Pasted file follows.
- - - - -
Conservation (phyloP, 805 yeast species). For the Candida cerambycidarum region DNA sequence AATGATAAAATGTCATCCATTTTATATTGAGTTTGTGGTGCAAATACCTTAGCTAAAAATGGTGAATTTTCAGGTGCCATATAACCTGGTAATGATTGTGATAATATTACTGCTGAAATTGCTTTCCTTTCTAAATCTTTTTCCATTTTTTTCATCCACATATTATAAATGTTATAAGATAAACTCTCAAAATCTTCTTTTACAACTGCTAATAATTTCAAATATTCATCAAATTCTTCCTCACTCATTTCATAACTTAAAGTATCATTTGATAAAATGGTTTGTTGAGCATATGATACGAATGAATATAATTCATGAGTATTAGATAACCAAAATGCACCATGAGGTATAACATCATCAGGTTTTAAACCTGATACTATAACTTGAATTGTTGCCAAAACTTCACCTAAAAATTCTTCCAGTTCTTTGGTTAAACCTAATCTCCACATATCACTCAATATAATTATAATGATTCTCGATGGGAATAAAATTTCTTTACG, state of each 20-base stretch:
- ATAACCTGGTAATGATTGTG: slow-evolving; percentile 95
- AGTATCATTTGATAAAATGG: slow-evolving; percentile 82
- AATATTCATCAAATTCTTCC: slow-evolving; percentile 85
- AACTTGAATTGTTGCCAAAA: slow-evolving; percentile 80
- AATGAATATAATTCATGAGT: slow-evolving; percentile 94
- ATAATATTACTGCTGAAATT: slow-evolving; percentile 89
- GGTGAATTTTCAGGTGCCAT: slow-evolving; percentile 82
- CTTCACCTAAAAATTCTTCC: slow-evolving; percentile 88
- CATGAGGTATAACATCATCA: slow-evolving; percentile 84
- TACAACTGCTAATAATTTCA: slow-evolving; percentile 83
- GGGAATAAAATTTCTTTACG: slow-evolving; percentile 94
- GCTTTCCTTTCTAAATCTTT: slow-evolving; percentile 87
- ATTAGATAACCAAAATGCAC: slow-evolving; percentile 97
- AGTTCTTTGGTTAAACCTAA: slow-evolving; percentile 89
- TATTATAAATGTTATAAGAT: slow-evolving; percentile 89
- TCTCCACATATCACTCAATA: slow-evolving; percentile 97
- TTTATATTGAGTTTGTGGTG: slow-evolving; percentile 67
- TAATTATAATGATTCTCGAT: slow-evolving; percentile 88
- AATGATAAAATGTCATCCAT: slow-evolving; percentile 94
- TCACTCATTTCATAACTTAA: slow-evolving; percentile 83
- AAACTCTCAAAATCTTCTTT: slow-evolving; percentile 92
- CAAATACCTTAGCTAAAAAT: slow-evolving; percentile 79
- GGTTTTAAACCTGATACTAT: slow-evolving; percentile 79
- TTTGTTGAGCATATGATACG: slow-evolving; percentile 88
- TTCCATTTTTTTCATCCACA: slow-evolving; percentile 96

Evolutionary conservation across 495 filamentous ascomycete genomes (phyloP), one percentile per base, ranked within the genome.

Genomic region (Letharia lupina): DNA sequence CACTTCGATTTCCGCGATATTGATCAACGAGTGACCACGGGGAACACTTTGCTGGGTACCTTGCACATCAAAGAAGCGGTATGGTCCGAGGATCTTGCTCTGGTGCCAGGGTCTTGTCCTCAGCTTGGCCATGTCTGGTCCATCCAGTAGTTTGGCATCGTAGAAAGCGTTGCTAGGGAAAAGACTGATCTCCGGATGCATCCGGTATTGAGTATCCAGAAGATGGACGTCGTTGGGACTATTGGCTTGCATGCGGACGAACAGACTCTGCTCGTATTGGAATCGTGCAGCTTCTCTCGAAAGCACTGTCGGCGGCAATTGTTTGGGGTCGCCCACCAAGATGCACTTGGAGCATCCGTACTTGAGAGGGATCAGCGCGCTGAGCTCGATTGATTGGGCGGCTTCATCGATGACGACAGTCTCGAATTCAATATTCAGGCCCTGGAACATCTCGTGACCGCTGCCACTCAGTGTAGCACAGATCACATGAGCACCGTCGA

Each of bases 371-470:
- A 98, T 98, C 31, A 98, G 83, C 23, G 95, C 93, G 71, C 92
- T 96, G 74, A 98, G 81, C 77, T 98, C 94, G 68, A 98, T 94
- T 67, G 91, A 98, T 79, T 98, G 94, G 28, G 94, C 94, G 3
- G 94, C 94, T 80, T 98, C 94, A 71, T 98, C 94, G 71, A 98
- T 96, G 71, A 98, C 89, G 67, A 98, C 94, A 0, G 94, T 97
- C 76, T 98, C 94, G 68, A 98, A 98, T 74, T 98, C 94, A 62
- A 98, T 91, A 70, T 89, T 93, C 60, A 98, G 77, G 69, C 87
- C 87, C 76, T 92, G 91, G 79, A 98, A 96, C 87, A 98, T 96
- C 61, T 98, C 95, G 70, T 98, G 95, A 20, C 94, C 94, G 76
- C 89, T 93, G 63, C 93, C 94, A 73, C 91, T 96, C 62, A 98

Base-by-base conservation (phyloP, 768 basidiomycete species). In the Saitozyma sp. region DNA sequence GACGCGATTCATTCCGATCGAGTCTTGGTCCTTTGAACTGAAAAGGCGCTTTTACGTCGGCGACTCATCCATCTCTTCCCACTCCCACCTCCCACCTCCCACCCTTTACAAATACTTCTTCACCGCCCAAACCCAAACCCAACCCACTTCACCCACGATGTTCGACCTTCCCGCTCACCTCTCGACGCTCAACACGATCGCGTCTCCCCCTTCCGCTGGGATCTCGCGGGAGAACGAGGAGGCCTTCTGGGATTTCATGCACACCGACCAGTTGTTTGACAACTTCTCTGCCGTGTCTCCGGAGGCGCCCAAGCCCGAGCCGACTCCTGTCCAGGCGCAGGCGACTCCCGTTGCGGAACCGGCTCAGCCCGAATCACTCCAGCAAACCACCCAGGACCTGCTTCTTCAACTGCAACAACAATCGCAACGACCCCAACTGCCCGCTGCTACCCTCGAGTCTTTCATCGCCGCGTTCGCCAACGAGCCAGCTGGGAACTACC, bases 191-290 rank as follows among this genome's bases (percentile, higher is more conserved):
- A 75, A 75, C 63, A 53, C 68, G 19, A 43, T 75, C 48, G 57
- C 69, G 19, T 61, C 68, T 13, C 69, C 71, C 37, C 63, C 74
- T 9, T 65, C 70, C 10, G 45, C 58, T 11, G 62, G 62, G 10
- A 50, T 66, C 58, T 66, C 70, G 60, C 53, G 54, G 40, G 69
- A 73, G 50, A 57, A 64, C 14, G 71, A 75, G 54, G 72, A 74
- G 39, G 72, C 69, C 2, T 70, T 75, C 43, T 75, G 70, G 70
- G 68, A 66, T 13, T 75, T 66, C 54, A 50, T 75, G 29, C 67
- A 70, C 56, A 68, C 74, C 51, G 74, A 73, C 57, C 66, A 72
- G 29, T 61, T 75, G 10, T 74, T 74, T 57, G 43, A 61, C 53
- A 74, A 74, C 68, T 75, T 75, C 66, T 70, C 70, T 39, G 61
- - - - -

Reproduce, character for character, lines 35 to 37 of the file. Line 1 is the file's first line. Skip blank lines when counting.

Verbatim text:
- C 76, T 98, C 94, G 68, A 98, A 98, T 74, T 98, C 94, A 62
- A 98, T 91, A 70, T 89, T 93, C 60, A 98, G 77, G 69, C 87
- C 87, C 76, T 92, G 91, G 79, A 98, A 96, C 87, A 98, T 96